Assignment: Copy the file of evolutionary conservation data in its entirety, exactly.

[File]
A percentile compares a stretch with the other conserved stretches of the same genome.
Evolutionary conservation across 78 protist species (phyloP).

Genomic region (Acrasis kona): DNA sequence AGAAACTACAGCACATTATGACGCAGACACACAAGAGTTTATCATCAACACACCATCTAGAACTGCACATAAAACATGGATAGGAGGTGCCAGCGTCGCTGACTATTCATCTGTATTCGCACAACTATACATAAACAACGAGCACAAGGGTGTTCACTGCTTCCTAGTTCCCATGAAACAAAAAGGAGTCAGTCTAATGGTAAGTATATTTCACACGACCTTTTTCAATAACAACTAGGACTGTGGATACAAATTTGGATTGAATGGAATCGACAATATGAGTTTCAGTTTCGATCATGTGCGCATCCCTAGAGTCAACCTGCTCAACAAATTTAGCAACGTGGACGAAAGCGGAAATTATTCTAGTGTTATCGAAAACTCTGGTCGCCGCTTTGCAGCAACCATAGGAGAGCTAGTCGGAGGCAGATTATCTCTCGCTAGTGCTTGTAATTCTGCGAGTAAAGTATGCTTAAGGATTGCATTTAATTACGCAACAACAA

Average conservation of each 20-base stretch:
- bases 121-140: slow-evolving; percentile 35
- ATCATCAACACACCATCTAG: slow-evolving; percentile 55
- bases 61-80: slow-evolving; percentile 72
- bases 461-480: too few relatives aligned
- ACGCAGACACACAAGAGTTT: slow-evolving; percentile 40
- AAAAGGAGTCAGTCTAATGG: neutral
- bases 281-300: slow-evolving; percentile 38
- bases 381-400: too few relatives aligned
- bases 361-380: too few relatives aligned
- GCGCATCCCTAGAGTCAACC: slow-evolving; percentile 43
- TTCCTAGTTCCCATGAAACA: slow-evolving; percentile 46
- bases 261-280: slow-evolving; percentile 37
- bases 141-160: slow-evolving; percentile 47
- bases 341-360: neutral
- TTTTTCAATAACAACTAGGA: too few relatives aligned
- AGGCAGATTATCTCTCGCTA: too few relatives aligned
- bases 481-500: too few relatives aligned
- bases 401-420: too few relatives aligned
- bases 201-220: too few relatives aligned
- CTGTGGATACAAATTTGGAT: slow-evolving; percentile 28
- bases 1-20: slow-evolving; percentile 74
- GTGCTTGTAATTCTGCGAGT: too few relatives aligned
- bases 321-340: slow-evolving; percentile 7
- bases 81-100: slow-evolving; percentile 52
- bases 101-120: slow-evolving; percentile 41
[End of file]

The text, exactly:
A percentile compares a stretch with the other conserved stretches of the same genome.
Evolutionary conservation across 78 protist species (phyloP).

Genomic region (Acrasis kona): DNA sequence AGAAACTACAGCACATTATGACGCAGACACACAAGAGTTTATCATCAACACACCATCTAGAACTGCACATAAAACATGGATAGGAGGTGCCAGCGTCGCTGACTATTCATCTGTATTCGCACAACTATACATAAACAACGAGCACAAGGGTGTTCACTGCTTCCTAGTTCCCATGAAACAAAAAGGAGTCAGTCTAATGGTAAGTATATTTCACACGACCTTTTTCAATAACAACTAGGACTGTGGATACAAATTTGGATTGAATGGAATCGACAATATGAGTTTCAGTTTCGATCATGTGCGCATCCCTAGAGTCAACCTGCTCAACAAATTTAGCAACGTGGACGAAAGCGGAAATTATTCTAGTGTTATCGAAAACTCTGGTCGCCGCTTTGCAGCAACCATAGGAGAGCTAGTCGGAGGCAGATTATCTCTCGCTAGTGCTTGTAATTCTGCGAGTAAAGTATGCTTAAGGATTGCATTTAATTACGCAACAACAA

Average conservation of each 20-base stretch:
- bases 121-140: slow-evolving; percentile 35
- ATCATCAACACACCATCTAG: slow-evolving; percentile 55
- bases 61-80: slow-evolving; percentile 72
- bases 461-480: too few relatives aligned
- ACGCAGACACACAAGAGTTT: slow-evolving; percentile 40
- AAAAGGAGTCAGTCTAATGG: neutral
- bases 281-300: slow-evolving; percentile 38
- bases 381-400: too few relatives aligned
- bases 361-380: too few relatives aligned
- GCGCATCCCTAGAGTCAACC: slow-evolving; percentile 43
- TTCCTAGTTCCCATGAAACA: slow-evolving; percentile 46
- bases 261-280: slow-evolving; percentile 37
- bases 141-160: slow-evolving; percentile 47
- bases 341-360: neutral
- TTTTTCAATAACAACTAGGA: too few relatives aligned
- AGGCAGATTATCTCTCGCTA: too few relatives aligned
- bases 481-500: too few relatives aligned
- bases 401-420: too few relatives aligned
- bases 201-220: too few relatives aligned
- CTGTGGATACAAATTTGGAT: slow-evolving; percentile 28
- bases 1-20: slow-evolving; percentile 74
- GTGCTTGTAATTCTGCGAGT: too few relatives aligned
- bases 321-340: slow-evolving; percentile 7
- bases 81-100: slow-evolving; percentile 52
- bases 101-120: slow-evolving; percentile 41